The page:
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Spearguns 700There are probably more theories and ideas about speargun design than any other piece of kit ranging from the brilliant to the absolutely ridiculous.  Here we will try to cut through some of the bull and get to the main points.

Here are a couple of things to remember:

1.  Guns always shoot best rigged up as they come off the shelf.  Good manufacturers spend a lot of time and effort testing their products so it is logical to assume that they have rigged their guns with the right length rubbers and shafts. 

2.  If you want more power or distance you need more length.  The most important thing for the range and power of your gun is the distance between a slack rubber and a tight one ie the barrel length.  Simply adding more rubbers is not going to help.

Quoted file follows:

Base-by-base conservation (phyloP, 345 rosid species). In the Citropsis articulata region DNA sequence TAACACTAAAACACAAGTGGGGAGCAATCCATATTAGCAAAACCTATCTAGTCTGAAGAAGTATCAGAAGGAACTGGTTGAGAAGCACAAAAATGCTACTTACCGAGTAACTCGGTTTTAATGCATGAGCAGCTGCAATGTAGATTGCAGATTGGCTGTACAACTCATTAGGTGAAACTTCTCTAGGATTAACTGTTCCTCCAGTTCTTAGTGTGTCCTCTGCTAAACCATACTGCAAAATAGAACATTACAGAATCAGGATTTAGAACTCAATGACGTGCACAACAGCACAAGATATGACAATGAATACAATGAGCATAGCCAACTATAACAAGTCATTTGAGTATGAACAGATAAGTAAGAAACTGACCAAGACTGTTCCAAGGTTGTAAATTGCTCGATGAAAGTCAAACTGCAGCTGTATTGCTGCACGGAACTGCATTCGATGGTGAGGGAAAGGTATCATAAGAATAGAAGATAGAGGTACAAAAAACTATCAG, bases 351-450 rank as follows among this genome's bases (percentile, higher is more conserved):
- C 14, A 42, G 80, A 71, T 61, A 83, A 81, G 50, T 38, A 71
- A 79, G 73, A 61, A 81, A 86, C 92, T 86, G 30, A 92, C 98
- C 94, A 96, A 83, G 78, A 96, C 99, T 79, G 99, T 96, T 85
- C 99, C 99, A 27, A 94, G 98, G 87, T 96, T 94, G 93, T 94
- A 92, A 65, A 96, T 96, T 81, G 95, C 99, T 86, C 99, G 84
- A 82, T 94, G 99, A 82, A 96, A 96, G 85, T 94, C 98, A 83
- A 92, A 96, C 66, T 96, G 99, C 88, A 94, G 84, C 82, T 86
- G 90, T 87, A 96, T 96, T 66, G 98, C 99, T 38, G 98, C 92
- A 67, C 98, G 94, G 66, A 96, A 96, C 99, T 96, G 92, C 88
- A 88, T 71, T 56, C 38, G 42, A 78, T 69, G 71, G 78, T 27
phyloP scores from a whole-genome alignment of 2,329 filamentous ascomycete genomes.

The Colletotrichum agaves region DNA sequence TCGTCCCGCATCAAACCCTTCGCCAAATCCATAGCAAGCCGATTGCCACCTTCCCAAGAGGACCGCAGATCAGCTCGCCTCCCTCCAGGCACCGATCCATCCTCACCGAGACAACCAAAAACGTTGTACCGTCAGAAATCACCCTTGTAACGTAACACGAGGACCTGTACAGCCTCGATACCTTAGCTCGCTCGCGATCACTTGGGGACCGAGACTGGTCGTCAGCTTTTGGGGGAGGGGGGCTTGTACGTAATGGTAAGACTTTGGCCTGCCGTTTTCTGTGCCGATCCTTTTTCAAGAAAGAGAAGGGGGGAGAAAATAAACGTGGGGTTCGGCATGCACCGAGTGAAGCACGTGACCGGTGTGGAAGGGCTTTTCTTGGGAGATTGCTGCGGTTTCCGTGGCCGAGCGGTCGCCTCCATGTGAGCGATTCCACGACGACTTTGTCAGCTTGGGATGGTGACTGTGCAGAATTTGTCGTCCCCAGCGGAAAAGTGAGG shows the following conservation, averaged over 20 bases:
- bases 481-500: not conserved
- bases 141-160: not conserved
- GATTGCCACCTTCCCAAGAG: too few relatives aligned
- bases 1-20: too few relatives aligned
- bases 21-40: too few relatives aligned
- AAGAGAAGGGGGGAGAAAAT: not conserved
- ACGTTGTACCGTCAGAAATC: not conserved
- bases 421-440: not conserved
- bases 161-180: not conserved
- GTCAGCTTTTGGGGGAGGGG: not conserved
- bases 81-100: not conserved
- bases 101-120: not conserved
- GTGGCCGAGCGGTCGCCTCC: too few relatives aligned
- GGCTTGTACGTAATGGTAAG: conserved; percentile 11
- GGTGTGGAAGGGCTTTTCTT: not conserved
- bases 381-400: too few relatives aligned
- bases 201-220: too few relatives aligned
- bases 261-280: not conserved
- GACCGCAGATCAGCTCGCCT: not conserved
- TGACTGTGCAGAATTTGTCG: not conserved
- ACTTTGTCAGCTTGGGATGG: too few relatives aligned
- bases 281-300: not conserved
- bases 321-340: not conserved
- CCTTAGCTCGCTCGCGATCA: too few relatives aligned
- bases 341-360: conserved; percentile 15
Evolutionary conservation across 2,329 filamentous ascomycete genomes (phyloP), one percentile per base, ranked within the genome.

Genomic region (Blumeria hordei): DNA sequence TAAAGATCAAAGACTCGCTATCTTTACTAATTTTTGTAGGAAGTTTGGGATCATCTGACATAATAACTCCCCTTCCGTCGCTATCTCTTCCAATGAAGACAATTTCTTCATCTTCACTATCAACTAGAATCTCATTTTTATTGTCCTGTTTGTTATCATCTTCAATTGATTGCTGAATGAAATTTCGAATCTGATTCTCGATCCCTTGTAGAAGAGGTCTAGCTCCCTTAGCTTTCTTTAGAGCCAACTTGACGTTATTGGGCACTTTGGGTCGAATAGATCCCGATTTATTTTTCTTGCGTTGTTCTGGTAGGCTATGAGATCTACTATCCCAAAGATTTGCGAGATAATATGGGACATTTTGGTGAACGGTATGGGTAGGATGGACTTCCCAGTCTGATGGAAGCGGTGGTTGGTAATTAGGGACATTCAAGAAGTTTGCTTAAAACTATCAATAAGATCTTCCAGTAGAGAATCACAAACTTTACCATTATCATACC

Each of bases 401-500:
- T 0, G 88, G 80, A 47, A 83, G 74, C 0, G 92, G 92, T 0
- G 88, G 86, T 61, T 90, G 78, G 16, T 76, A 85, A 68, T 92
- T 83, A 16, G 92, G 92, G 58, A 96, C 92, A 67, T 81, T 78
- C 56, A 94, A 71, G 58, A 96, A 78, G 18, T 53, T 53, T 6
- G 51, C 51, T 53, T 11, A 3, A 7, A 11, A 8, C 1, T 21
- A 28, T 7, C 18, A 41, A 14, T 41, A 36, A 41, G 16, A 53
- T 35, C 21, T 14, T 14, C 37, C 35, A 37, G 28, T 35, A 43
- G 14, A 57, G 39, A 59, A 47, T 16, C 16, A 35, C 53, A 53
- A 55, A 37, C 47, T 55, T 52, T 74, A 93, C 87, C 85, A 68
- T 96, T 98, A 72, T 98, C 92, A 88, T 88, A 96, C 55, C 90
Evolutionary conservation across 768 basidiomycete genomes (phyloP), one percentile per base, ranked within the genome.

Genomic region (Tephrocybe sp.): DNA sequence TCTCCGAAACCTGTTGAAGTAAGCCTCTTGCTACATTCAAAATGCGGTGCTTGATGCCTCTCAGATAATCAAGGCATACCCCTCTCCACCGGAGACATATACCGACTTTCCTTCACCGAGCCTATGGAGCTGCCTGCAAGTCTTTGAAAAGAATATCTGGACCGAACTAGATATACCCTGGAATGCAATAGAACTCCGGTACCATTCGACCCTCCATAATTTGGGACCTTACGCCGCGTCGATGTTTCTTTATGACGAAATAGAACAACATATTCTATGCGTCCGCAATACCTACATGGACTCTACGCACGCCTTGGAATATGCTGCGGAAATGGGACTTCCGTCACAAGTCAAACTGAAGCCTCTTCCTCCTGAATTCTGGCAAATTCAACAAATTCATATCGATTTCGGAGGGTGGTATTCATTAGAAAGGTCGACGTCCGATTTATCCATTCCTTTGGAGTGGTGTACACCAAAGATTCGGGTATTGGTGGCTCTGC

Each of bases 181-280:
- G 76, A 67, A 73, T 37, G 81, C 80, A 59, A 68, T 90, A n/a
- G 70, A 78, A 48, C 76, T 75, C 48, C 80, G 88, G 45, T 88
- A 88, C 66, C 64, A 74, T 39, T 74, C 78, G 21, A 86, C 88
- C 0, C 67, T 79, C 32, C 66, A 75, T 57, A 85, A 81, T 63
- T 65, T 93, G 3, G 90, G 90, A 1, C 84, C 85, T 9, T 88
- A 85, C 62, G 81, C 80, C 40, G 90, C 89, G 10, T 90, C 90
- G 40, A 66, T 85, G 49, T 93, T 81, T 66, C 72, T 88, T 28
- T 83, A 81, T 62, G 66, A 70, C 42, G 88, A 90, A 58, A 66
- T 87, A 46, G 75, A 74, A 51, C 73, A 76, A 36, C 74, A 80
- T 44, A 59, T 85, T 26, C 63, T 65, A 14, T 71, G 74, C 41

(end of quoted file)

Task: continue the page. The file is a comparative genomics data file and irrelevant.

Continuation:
3.  If you miss a lot of shots or are thinking you need a double wrap you are probably shooting from too far away.

4.  You cannot save money by buying parts and making your own gun.

The speargun can be broken down into a few main parts, which we will talk about individually, that all need to be perfectly balanced for the gun to shoot straight.  When looking at a gun ensure that all the bits seem to fit properly and that the shaft is sitting perfectly straight.  It is very common for lesser brands to simply buy discount, mismatched components from other manufacturers and assemble them under a different name.

Think about what your main targets will be and buy a gun accordingly.  In NZ the best lengths are from 110-130.  If you don't usually target kingfish or larger pelagics it is probably pointless buying anything longer than 110 - If you're only targeting kingies buy a 120-130.  Remember that you have to be able to see the end of the gun so if you're usually diving in limited vis don't buy a huge one.